Steamboat School by Deborah Hopkinson #Review @DisneyHyperion #DisneyBooks

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Schools out for summer but that doesn’t stop us from reading in our house! My first and second grader need to practice to keep up the skills they learned this past school year to be ready for second and third grade! It was interesting to read a book about school when school was out but Steamboat School had some valuable lessons my kids needed to learn!

The book is fictional but based on a real person; the Reverend Meachum. He was passionate about education and taught young negroes who were newly free in their own school. That is until the law came down on them:

“…No person shall keep any school for the instruction of negroes or mulattoes, reading or writing, in this State.”

Now we live in a very different time and my kids haven’t yet learned about slavery in school. We had to stop at this point and have a whole discussion on slavery. It was very shocking to them and I’m glad that they were horrified! It shows that in some ways, the world we live in has improved.

But back then, school was not allowed. Luckily Reverend John was not that easily swayed, even by the law. He came up with the genius plan of teaching school on a Steamboat in the middle of the Mississippi River because technically, it belonged to the whole country and not just the state so the law didn’t apply.

This book is inspirational and a tribute to the power of hope, importance of education and never giving up. My favorite line in the whole book came when the little boy asked why they couldn’t have light in the school that was meeting in the basement. The Reverend responded “We make our own light here.” There is so much power behind those words because he wasn’t just speaking literally of light. They found light in their darkness and made their own way, not ever giving up and finding a way to educate without even breaking the law.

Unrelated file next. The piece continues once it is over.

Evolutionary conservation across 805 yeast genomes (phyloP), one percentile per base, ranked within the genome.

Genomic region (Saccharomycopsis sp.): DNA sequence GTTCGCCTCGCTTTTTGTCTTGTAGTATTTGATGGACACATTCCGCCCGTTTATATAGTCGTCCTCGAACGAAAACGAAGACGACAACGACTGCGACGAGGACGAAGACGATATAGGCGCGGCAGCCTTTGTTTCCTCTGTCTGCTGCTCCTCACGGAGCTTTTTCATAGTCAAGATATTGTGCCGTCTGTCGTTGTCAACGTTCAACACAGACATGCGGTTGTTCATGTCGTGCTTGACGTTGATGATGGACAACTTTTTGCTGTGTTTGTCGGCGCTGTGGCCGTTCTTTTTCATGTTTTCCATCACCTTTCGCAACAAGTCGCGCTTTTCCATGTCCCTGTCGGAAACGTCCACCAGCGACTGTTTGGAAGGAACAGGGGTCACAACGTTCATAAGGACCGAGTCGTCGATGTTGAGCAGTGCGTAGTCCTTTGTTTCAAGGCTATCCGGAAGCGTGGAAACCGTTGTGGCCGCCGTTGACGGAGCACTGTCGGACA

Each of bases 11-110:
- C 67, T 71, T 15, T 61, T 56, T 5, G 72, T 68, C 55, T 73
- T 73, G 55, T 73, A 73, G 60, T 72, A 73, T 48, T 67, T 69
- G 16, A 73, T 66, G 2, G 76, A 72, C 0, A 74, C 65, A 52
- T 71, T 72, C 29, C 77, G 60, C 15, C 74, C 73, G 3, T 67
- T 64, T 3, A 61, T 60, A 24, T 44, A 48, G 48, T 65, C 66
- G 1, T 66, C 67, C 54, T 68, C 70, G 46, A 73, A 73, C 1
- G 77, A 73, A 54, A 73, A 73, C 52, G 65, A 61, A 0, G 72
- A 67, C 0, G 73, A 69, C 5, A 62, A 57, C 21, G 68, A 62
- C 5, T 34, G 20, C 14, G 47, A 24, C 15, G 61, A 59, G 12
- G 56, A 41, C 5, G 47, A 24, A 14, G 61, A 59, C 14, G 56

The illustrations by Ron Husband are incredible and bring you back to this dark time in our nations history. The black and white with a few shades of browns and tans are very representational of this darkness.

Steamboat School is a great read and very educational for kids of this generation. My kids never thought that they would feel lucky to be able to freely go to school but now that they know some history, they realize how blessed they are!
lindsey

 

About the Book

When James first started school, his sister practically had to drag him there. The classroom was dark and dreary, and James knew everything outside was more exciting than anything he’d find inside.

But his teacher taught him otherwise.

“We make our own light here,” Reverend Meachum told James.

And through hard work and learning, they did, until their school was shut down by a new law forbidding African American education in Missouri. Determined to continue teaching his students, Reverend John Berry Meachum decided to build a new school-a floating school in the Mississippi River, just outside the boundary of the unjust law.

Based on true events, Ron Husband’s uplifting illustrations bring to life Deborah Hopkinson’s tale of a resourceful, determined teacher; his bright, inquisitive students; and their refusal to accept discrimination based on the color of their skin.

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The IE Mommy

The IE Mommy

I am a stay at home mom of three; ages 7, 6 and 1! I love doing product reviews and finding the best things to use for my family. Reading and writing have always been my passions so this allows me to incorporate them with the things that mean the most to me!
The IE Mommy
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